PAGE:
And team principal Franz Tost says: “It’s a summarisation of smaller things. Maybe sometimes too much tyre consumption, other times maybe too aggressive at the beginning, and so on.

“The team is still in a learning process and hopefully we will soon come into this window where you have to be successful to fight against these teams.”

It’s not just little details like getting Pirelli’s finicky tyres in the right window. If we look at where Gasly and AlphaTauri were most wasteful in 2021 there’s a huge range of factors undermining their season.

Sometimes it was self-inflicted, like AlphaTauri’s baffling decision to start on full wets when Gasly qualified fifth at Imola (which they realised too late to reverse), or the strategic calls that left Gasly furious in Russia qualifying and 24 hours later after the team misjudged the rain that came at the end of the grand prix.

Motor Racing Formula One World Championship Russian Grand Prix Qualifying Day Sochi, Russia

Sometimes it was set-up related, such as the enforced two-stop strategies in the Austrian and Qatar GP when the car just wouldn’t work the soft tyres properly.

Sometimes it was bad luck – punctures in Austria and Britain, being on the wrong side of the Turn 1 chaos in Hungary and losing out on a probable podium as a result, and the extremely harsh penalty for hitting Fernando Alonso at the first corner in Turkey.

And sometimes Gasly was at fault either. Twice, in Bahrain and in the Monza sprint race, Gasly undid an excellent qualifying performance by hitting Daniel Ricciardo’s McLaren and breaking his front wing. In Spain, he earned himself a time penalty for lining up outside his grid box for the start.

No team or driver is perfect over an entire season but it’s fair to say that for all that was impressive and positive about Gasly’s 2021 season, he and his team have room to improve.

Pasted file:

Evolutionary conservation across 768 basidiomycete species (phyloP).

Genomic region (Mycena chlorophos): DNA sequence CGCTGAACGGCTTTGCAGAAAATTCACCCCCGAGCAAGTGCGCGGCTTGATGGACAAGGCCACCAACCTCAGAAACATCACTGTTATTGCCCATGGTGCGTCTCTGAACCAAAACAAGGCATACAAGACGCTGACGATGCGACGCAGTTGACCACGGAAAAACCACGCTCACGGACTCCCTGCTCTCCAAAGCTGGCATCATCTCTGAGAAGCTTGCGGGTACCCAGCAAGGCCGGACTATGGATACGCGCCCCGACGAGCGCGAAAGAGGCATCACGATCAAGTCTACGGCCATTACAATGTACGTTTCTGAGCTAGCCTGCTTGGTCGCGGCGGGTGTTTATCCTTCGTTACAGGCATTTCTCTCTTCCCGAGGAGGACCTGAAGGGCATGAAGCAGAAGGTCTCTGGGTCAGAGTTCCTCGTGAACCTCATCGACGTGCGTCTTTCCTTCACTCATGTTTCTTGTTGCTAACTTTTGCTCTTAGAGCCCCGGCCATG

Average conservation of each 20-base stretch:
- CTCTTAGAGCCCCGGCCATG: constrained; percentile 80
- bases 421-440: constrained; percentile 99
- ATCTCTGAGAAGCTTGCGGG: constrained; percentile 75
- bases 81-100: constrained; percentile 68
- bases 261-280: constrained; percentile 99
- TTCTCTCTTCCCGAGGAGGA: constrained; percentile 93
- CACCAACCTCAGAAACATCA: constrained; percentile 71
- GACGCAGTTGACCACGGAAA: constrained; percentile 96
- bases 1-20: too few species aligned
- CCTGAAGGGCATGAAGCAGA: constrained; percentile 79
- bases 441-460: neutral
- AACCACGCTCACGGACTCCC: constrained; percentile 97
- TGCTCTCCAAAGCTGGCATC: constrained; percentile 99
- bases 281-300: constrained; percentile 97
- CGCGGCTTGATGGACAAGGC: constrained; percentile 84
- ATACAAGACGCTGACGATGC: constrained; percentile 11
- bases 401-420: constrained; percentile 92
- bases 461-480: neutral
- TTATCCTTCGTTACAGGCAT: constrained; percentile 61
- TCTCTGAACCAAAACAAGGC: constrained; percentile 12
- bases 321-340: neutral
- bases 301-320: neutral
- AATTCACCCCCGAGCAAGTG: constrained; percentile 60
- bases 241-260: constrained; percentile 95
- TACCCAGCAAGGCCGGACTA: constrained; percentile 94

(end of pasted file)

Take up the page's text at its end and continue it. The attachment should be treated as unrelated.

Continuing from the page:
At the risk of oversimplifying things, this is a natural consequence of taking a driver who can consistently rival some of F1’s best talents but has the odd mistake in him, giving him a fast but frustratingly inconsistent car, and having that managed by a team that operationally isn’t quite as sharp as F1’s best.

Motor Racing Formula One World Championship Turkish Grand Prix Qualifying Day Istanbul, Turkey

It might seem harsh. But this is what AlphaTauri and Gasly get for a season like 2021. The team has proven capable of designing a car that can take on and beat the likes of Ferrari and McLaren and Gasly’s shown that at his best he is good enough to sit in the company of Leclerc and Lando Norris. Those teams and drivers set an immensely high bar and that’s what AlphaTauri and Gasly have proven they should be measured against.

They fell short in 2021, even though the team and driver recorded their personal bests. Tsunoda’s often-anonymous performances were clearly problematic but should only have left AlphaTauri a distant fifth, rather than let the team get pipped by Alpine.

“You can’t make a mistake,” says Tost. “You must look at every small detail because the teams around us are very professional.

“They do a very good job and if you don’t take all the small details into consideration, you are last.”

Or, in AlphaTauri’s case, a wasteful sixth.